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Tusa Dive

Multiple Locations

Tusa are Cairns local day trip operators with over 25 years experience, and access to 16 unique sites on the Outer Great Barrier Reef. You will cruise to the outer reef onboard Cairns' newest reef craft, T6, launched in August 2011 providing the latest technology and ultimate comfort onboard with easy access to the water. Activities include snorkelling with guided snorkel tours inclusive, 'Intro Diving' for those who have never dove before, and Certified Diving, with a choice of two or three dives in the day.

Passengers numbers are limited to just 60, even though there is seating onboard for 120, and Tusa's team of professional friendly crew will ensure your day is fun, safe, and memorable. Sites are chosen as the optimum locations for the weather conditions, changing sites almost daily, so each day will bring you a whole new underwater adventure.

Tusa Dive is an Advanced Ecotourism Operator, committed to providing a service that reflects their responsibility to contribute to the protection of our environment.

Facilities

  • Car park

Activities

  • Lessons/Tutorials
  • Scuba-Diving
  • Snorkelling
  • Swim with Fish
  • Swimming

Other Information

Children:

Children must remain under the supervision of a parent or guardian at all times. Junior open water divers from the age of 10 must dive with a parent or instructor from Tusa Dive. Children from the age of 12 are eligible for introductory diving. Waivers must be signed by parent or guardian to allow children to dive.

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Places to Visit
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Mount Fox

Ingham, Hinchinbrook Area
Free Entry
Located south-west of Ingham, Mount Fox was created by a violent volcanic explosion about 100000 years ago. In the explosion, a lava flow 10 metres thick spewed from the southern end of the crater and chunks of molten magma were thrown out of the volcano's vent. Today, the well formed crater, about 10 metres deep, is covered with sparse grasses and stunted trees amongst the eucalypt woodland environment. The pink and long-fruited bloodwoods are common in this area and vine thicket is found in a steep gully on the southern slopes. Mount Fox's tussock grass slopes shelter a number of small animals. On a cool day in the winter months, skinks and other reptiles can be seen basking on the volcanic bombs. During the hot summer months, the grasses provide protection from the sun and are ideal nesting places for ground-dwelling birds like the little button quail. After sunset, rufous bettongs (small wallaby-type mammals) emerge to feed on herbs and grasses. The large wing span of a wedge-tailed eagle can also be seen, as this bird of prey soars above the Mount Fox crater.

Wet Tropics Great Walk

Ingham, Hinchinbrook Area
Free Entry
Passing through North Queensland's Wet Tropics World Heritage listed area, the Wet Tropic's Walk is located in Girringun National Park. Here the Traditional Aboriginal Custodians continue their close association with the land. A variety of walks are available including short walks, overnight adventures, and for more self-sufficient walkers, a unique wilderness experience. The walk begins at the breathtaking Wallaman Falls, the largest single-drop waterfall in Australia. Early risers taking a walk along the creek may be rewarded with a glimpse of a platypus or even a southern cassowary. The four to six day walk from Yamanie to Blencoe Falls offers a true wilderness adventure, and part of the walk follows the awe-inspiring, 60 kilometre long Herbert River Gorge. Enjoy half-day walks to view the Gorge and Blencoe Falls. The walk is approximately 100 kilometres long and traverses the Wet Tropics of Queensland World Heritage Are and Einasleigh Uplands bioregion. The Wet Tropics of Queensland World Heritage Area is exceptional as one of only twelve World Heritage sites in the world the meet all four natural heritage criteria as set out in the World Heritage Convention.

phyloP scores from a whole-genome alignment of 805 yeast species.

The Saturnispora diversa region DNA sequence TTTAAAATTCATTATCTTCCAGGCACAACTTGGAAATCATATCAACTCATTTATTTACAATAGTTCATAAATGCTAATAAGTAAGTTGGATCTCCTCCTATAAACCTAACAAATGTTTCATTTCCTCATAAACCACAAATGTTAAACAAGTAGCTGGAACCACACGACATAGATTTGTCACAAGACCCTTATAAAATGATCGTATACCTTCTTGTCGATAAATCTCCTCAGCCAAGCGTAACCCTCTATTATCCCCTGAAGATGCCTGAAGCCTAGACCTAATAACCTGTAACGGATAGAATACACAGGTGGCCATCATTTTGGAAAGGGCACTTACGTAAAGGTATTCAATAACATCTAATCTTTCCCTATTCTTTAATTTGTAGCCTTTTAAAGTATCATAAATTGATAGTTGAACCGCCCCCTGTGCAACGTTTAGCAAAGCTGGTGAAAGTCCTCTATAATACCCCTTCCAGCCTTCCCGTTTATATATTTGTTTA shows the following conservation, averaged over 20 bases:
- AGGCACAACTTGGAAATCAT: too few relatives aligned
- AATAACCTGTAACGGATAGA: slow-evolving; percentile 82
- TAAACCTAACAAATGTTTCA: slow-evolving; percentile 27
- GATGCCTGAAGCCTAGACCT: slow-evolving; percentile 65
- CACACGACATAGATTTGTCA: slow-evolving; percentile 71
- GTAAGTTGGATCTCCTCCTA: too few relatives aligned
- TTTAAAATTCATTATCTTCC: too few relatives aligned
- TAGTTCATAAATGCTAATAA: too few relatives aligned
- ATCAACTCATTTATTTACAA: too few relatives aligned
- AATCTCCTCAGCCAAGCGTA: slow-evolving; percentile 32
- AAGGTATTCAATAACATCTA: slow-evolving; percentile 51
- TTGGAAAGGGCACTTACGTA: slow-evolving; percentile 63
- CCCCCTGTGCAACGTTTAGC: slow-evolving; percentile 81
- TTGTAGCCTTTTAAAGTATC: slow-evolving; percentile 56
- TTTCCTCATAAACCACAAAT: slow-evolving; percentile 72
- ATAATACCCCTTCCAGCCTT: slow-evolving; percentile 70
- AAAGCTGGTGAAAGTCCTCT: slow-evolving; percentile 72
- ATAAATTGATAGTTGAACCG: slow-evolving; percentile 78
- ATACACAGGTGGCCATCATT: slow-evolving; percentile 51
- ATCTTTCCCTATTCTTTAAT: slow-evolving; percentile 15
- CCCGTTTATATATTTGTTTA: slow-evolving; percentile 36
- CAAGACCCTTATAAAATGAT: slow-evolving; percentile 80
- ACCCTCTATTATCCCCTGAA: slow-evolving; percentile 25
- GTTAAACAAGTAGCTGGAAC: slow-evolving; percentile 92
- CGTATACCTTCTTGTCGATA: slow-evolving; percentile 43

Hope Islands National Park

Cooktown, Cook Area
Free Entry
This island national park includes East and West Hope islands as well as Struck Island and Snapper Island. East and West Hope islands are low-lying cays. West Hope Island is a shingle cay formed from piles of loose shingle (coral debris) on which only the most hardy plants such as mangroves survive. East Hope is a typical sand cay, forested with tall coastal trees such as beach almonds. These islands are among the most important bird-nesting sites in the northern Great Barrier Reef Marine Park. Thousands of pied imperial-pigeons visit the islands to breed each summer. A delight for birdwatchers and fishers, these tropical islands provide a haven for nature lovers. Relax and enjoy the natural beauty. Bush camp at one of four camp sites on East Hope Island. Watch the birdlife along the shore. Listen to the calls of the pied-imperial pigeons in the trees during summer months. Go snorkelling or diving to discover amazing reef life. Make use of public moorings and throw in a fishing line.

Mount Cook National Park

Cooktown, Cook Area
Free Entry
This park features the rugged Mount Cook, which provides a scenic backdrop to the town of Cooktown. Rainforest and tropical woodlands with a heath understorey cover the upper slopes and sheltered gullies. Mount Cook was named after Lieutenant James Cook, navigator and explorer, who had repaired the Endeavour in 1770 where Cooktown now stands, after damaging it on the reefs off Cape Tribulation. Take the steep two kilometre walk to the lookout for scenic views over the Great Barrier Reef and coastline. Climb one kilometre further to Mount Cook's summit. See large granite boulders covered with ferns. Look for tree snakes and lace monitors. Take binoculars for birdwatching.
Free Entry